A Fair Proffer | Daily News

A Fair Proffer

Almost everyone I know (inside the pages of books) have read it. The middle sister in Anna Burns’ ‘Milkman’ is seen walking, with her nose glued to it. It happens to be the first book Jem reads to Mrs. Dubose in Harper Lee’s ‘To kill a Mocking Bird.’ In Louisa May Alcott ‘s ‘Little Women’, Meg goes to sit beside the fire to toast her feet and read this tale of sire and maid in a land of sublime scenery and heroic chivalry dating back to the 19th century.

It also happens to be Walter Scott’s most popular novel. It entranced people all over Europe, with Goethe declaring that Scott had invented “a wholly new art”. It is still his best-known. Some 100,000 copies of the Penguin edition of the revised scholarly Edinburgh edition have been sold in the past few years; it has been made into a stage play and an opera; it has been filmed and adapted for television several times. A N Wilson, in his splendid book on Scott, The Laird of Abbotsford, compared it to Pugin’s Houses of Parliament: “Both are not merely works of art, but brilliant pieces of myth-making.”

Yet, it was out of sheer desperation, realizing I have absolutely nothing new to read from among my father’s books that I picked up ‘Ivanhoe’ one day in late August many years ago, alone at home and waiting for my final year BA results. No, I did not finish reading the book in one breath, nor did I spend a sleepless night trying to find out what happens next. ‘Ivanhoe’ is not the kind of book that will carry the usual blurbs on its cover - “a page turner,” “read in one breath,” “you will stay up the whole night.”

The main reason for this was the language. Unless you are a scholar familiar with the dialect of the Scots, you are bound to be flummoxed by the things the characters say. The narrative flow is choked by unfamiliar words. “Fear not, my lord. I must speak with you in private, before you mount your palfrey.” “If thou refusest my fair proffer, the provost of the lists shall cut thy bow-string, break thy bow and arrows and expel thee from the presence as a faint-hearted craven.” And on and on for four hundred or so pages. There is no doubt about it. Scott is too wordy. His descriptions are too long, as are his paragraphs and the speeches his characters make.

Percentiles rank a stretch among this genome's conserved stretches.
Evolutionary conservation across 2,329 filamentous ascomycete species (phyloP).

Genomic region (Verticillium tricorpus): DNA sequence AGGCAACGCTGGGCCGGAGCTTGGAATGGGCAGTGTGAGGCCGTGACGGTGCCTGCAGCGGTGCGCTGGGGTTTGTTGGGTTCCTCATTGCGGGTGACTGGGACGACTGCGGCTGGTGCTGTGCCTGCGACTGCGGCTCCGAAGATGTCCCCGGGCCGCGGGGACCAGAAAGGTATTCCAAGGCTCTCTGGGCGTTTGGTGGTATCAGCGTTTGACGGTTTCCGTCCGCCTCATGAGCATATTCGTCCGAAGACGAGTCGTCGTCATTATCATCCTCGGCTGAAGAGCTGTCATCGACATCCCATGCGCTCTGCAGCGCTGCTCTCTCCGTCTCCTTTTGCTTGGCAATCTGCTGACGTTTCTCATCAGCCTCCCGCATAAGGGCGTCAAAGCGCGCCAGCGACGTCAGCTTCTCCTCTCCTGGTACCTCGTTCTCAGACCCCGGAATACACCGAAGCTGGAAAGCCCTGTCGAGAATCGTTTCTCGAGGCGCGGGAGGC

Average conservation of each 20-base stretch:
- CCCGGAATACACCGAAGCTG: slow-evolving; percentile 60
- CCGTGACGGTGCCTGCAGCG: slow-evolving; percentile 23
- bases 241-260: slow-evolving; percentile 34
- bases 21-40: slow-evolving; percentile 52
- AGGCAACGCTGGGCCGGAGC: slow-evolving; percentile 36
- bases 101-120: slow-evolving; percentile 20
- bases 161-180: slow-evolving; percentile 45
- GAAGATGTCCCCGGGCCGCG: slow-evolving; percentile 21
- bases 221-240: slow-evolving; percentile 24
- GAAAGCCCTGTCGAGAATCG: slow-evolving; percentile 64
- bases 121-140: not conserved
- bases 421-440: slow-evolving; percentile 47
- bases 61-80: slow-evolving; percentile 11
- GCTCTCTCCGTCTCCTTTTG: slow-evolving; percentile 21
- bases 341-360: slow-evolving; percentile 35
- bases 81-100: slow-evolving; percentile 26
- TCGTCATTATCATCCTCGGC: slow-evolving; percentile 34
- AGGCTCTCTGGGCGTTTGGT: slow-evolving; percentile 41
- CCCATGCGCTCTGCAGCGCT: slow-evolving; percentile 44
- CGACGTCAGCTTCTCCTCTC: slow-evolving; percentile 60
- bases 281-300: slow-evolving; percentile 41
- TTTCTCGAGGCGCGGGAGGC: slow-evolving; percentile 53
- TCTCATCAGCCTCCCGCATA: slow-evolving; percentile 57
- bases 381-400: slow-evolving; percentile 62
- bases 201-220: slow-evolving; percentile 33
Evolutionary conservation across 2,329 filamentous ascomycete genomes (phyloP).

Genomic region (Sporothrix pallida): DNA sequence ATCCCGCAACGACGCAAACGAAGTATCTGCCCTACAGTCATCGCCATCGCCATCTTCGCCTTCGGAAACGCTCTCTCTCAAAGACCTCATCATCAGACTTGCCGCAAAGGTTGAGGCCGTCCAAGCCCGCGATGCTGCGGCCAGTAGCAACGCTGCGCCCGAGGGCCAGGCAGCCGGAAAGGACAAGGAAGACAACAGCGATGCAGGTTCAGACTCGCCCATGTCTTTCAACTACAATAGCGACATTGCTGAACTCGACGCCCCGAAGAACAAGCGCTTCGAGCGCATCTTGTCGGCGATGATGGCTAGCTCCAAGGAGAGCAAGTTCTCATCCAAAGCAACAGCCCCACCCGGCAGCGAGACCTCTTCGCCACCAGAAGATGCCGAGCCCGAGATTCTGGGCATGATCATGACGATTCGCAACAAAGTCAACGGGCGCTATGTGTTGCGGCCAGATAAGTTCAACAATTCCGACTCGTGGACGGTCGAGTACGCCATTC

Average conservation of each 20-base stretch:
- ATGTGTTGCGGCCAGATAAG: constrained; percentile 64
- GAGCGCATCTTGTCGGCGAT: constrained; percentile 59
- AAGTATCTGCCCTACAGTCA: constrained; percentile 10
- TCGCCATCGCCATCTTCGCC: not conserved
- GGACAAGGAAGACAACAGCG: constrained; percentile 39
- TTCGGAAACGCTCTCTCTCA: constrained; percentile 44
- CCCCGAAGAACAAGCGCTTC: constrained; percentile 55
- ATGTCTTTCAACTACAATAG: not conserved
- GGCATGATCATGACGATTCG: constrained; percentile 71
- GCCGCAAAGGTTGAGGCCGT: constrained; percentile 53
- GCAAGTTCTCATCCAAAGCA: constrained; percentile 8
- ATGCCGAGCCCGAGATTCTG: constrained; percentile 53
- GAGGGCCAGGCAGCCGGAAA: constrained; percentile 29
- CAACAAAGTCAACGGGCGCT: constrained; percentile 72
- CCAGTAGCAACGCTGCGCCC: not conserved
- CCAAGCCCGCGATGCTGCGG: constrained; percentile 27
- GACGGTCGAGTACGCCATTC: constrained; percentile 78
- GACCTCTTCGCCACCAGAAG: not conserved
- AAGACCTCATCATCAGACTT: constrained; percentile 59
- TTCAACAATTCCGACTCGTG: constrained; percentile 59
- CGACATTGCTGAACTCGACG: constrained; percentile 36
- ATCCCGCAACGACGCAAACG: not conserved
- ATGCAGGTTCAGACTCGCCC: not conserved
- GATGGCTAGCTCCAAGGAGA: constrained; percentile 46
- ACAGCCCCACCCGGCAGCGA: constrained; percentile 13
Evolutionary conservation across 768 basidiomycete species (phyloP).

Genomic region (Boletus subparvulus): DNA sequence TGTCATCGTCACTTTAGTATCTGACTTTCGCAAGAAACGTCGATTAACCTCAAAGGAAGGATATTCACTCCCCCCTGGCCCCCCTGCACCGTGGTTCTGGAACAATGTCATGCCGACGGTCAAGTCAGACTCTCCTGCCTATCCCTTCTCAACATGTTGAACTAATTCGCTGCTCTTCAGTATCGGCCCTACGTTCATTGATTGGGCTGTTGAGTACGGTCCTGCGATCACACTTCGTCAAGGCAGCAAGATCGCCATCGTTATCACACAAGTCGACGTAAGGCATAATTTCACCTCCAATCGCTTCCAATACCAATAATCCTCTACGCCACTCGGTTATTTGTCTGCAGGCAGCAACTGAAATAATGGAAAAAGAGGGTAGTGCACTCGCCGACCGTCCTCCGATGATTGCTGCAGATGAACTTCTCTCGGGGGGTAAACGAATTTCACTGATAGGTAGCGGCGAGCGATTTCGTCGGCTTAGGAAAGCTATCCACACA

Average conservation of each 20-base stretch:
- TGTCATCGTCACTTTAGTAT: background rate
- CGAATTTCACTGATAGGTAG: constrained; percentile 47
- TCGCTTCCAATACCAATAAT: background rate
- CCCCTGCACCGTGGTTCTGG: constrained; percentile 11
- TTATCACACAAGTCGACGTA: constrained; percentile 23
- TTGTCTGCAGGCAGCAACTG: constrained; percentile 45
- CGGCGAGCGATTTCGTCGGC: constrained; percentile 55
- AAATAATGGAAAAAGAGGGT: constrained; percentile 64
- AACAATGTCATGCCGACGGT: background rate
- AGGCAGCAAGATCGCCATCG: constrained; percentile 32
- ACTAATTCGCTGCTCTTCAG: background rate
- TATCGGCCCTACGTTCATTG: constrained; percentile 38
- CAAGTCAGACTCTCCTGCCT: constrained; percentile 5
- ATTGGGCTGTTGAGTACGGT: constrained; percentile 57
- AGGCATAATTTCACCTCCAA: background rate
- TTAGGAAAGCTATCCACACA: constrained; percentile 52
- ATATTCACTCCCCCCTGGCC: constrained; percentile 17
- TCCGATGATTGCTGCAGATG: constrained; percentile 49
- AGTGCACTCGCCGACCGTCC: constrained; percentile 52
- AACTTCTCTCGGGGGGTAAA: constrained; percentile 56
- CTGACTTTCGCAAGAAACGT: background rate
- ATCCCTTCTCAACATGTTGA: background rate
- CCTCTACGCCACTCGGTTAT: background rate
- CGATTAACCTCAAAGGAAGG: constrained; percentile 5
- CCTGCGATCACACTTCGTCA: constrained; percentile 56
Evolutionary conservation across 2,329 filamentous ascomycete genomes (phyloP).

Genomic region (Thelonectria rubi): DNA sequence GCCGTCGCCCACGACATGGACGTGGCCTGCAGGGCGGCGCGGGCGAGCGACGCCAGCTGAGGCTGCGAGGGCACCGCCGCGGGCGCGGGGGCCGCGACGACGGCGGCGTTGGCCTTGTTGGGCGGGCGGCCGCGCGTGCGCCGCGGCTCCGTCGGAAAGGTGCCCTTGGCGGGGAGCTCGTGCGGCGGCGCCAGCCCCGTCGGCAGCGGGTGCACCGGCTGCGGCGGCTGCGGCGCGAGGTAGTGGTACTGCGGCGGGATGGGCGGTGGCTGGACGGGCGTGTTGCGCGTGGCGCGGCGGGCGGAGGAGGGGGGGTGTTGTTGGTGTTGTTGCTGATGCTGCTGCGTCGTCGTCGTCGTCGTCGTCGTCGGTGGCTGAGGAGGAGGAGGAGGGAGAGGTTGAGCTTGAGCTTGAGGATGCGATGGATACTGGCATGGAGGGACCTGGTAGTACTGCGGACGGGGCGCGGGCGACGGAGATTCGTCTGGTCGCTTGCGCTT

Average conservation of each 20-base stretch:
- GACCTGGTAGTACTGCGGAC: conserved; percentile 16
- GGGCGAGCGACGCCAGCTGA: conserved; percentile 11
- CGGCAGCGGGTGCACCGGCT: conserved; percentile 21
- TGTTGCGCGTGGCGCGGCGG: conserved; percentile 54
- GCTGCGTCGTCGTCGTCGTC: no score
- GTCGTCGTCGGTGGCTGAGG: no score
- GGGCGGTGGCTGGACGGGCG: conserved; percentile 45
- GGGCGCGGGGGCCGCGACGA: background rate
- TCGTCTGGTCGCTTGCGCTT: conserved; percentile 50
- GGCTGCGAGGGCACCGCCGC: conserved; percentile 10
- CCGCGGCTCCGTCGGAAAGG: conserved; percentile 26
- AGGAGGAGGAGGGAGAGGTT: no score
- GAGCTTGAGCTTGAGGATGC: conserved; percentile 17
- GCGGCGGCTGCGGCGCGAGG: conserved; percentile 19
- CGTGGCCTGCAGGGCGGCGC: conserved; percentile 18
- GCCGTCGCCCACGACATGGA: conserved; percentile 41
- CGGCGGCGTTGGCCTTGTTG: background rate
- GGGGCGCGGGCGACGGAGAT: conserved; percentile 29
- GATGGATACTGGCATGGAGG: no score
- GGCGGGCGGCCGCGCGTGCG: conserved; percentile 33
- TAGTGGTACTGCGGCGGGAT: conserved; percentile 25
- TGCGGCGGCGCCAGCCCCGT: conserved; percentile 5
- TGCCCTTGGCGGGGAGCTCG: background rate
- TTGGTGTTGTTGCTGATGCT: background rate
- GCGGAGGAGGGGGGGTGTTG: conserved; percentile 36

And this surely won’t do for the 21st century. It’s no secret our attention span is too short these days and, worse still, it is getting shorter. We no longer settle in an armchair or curl up in bed with a novel, but sit in front of a screen and flit to and fro. How can anyone be expected to read Scott now that the most popular mode of communication is the 140-character Tweet?

And yet, I read it, if I remember right, within two or three days. And I loved it. Reading ‘Ivanhoe’ was like being reluctant to plunge into the sea at Unawatuna when you go there for a swim. Once in, you don’t want to come out. So too, with ‘Ivanhoe.’ I loved the vivid images Scott creates of what Britain must have been like from the Middle Ages to early Renaissance. I loved Wilfred of Ivanhoe - a Saxon knight returned from the Crusades still loyal to Richard Plantagenet. The other figures, both fictional and historic, fair and foul were colourful and fascinating: Richard the Lion-Hearted; the beautiful Jewess Rebecca; her father, Isaac; beloved and beautiful Rowena; Cedric the Saxon; Robin Hood and his Merry Men; the infamous Prince John; Knight Templar Sir Brian de Bois-Guilbert; helpful hag Urfried; loyal manservant Gurth; and the simple jester Wamba. Especially Wamba.